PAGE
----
The causes and (expensive) fallout of the SingHealth data breach
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The causes and (expensive) fallout of the SingHealth data breach

CYBERSECURITY is becoming a major concern for organisations and regulators everywhere, and in sectors such as healthcare, with institutions storing critical personal information — from financial data to medical reports — the stakes are higher.

In the recent SingHealth data breach, for example, personal information of 1.5 million patients, including that of Singapore Prime Minister Lee Hsien Loong and a few other ministers, was stolen. Some 160,000 people also had their outpatient prescriptions stolen.

According to the report issued by the Committee of Inquiry (COI) investigating the incident, the hack was a result of basic failings such as weak administrator passwords and delays in applying recommended patches to the organisation’s systems.

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While the 454-page report reconstructs the series of events and explains what exactly went wrong, it also identified five key findings that actually made SingHealth vulnerable to the attack in the first place. These were:

1. Inadequately trained staff

IHiS staff did not have adequate levels of cybersecurity awareness, training, and resources to appreciate the security implications of their findings and to respond effectively to the attack.

2. Lapses in administrative action

Certain IHiS staff holding key roles in IT security incident response and reporting failed to take appropriate, effective, or timely action, resulting in missed opportunities to prevent the stealing and exfiltrating of data in the attack.

3. Existing vulnerabilities and weaknesses

There were a number of vulnerabilities, weaknesses, and misconfigurations in the SingHealth network and SCM system that contributed to the attacker’s success in obtaining and exfiltrating the data, many of which could have been remedied before the attack.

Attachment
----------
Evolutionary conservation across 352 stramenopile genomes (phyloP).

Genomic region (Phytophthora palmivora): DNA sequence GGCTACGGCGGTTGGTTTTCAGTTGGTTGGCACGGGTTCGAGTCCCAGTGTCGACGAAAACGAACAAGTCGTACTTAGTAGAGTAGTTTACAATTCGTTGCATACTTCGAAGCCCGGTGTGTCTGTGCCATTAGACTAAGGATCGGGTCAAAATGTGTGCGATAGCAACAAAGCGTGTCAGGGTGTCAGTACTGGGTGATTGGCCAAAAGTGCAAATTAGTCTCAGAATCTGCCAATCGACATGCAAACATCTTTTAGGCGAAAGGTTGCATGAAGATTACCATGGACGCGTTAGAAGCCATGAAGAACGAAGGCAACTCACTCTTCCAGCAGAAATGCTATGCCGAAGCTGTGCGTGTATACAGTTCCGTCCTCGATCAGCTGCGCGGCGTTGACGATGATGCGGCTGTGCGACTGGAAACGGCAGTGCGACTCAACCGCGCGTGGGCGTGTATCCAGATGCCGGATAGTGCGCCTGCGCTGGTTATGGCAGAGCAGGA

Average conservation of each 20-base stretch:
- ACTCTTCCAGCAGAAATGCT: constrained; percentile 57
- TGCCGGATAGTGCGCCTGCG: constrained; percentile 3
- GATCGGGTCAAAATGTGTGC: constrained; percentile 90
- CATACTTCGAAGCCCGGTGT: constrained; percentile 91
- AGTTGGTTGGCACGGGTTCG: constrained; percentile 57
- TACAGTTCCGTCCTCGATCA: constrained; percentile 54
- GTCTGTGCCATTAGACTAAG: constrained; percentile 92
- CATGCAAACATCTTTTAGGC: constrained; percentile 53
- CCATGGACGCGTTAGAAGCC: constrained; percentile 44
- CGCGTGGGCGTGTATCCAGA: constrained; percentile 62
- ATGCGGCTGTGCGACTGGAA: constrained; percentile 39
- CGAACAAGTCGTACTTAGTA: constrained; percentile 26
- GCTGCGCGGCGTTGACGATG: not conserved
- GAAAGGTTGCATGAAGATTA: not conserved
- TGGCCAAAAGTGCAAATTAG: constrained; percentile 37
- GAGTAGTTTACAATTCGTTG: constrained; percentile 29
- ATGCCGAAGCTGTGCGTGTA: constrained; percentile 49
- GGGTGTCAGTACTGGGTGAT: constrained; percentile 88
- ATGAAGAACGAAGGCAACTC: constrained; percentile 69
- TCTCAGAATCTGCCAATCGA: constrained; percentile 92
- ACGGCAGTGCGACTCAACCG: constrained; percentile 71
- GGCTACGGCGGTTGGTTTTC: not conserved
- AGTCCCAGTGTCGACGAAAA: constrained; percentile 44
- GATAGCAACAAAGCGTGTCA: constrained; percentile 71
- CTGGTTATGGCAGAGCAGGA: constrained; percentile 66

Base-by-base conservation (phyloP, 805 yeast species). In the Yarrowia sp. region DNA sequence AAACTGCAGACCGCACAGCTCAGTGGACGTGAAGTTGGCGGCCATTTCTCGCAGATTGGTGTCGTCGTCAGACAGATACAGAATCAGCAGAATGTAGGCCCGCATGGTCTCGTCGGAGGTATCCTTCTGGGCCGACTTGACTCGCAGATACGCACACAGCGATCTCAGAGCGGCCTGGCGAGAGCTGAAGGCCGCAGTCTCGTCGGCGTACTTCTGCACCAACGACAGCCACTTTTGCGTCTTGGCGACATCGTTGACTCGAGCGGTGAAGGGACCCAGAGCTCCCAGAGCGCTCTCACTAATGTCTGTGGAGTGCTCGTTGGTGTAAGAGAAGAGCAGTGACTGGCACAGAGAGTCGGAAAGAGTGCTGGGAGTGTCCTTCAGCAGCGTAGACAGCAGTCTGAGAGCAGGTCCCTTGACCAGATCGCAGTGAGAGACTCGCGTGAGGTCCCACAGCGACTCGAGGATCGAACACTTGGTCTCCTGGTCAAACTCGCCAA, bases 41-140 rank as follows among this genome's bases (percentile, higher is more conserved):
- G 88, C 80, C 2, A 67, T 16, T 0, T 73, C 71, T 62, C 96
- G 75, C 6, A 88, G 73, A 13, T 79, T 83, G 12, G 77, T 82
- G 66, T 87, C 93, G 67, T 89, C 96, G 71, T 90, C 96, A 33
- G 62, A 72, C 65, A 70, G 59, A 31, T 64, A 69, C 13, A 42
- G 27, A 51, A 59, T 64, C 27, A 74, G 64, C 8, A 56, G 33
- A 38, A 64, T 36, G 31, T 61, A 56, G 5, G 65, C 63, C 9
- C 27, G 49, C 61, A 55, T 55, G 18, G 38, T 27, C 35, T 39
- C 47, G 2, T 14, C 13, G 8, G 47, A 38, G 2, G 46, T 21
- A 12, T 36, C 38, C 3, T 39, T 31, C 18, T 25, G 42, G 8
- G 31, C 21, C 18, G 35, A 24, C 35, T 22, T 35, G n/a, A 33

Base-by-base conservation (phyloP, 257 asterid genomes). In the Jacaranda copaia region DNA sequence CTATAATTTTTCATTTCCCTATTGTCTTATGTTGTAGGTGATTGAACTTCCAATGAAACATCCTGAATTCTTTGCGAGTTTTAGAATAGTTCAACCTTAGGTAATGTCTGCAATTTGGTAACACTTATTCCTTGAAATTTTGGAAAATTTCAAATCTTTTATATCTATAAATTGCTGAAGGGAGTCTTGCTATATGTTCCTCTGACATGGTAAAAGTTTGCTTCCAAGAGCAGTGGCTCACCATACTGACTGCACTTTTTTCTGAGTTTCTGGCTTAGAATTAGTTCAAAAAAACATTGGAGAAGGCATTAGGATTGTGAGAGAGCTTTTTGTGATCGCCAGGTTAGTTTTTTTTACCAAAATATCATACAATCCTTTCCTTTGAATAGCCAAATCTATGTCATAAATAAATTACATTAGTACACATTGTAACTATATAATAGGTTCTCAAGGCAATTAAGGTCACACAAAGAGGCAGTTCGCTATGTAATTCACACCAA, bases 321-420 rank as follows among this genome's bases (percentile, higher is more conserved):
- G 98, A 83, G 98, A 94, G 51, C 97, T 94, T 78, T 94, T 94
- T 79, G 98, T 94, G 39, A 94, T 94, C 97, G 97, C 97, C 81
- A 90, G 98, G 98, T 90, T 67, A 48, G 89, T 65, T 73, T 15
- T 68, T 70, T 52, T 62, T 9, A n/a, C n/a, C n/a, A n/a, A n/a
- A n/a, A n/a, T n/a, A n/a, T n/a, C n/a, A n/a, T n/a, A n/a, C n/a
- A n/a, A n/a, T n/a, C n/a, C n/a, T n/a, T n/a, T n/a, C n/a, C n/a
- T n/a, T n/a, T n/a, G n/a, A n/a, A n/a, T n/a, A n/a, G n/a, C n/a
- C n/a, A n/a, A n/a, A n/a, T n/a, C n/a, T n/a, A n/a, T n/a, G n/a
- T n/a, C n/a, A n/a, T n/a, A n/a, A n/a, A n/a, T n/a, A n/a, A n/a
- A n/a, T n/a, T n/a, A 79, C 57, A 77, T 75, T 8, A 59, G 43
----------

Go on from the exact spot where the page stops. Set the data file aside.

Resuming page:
4. Attack orchestrated by skilled hackers

The attacker was a skilled and sophisticated actor bearing the characteristics of an Advanced Persistent Threat group.

5. Better defenses could have helped avoid attack

While our cyber defenses will never be impregnable, and it may be difficult to prevent an Advanced Persistent Threat from breaching the perimeter of the network, the success of the attacker in obtaining and exfiltrating the data was not inevitable.

In addition, the report also provided 16 recommendations for SingHealth and other public health organisations in Singapore — many of which included remedying the aforementioned findings.

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According to local media, in light of the report, Minister-in-charge of Cyber Security S. Iswaran and Minister for Health Gan Kim Yong told Parliament that the Personal Data Protection Commission (PDPC) had found both SingHealth and its IT vendor Integrated Health Information Systems (IHiS) guilty in the cybersecurity incident.

As a result, PDPC imposed its largest and second largest fine to date. It charged IHiS with SGD750,000 (US$550,000) and SingHealth with SGD250,000 (US$185,000) in light of the COI’s report.

“Even if organisations delegate work to vendors, organisations as data controllers must ultimately take responsibility for the personal data that they have collected from their customers,” PDPC told The Straits Times.

This article originally appeared on our sister site Tech Wire Asia

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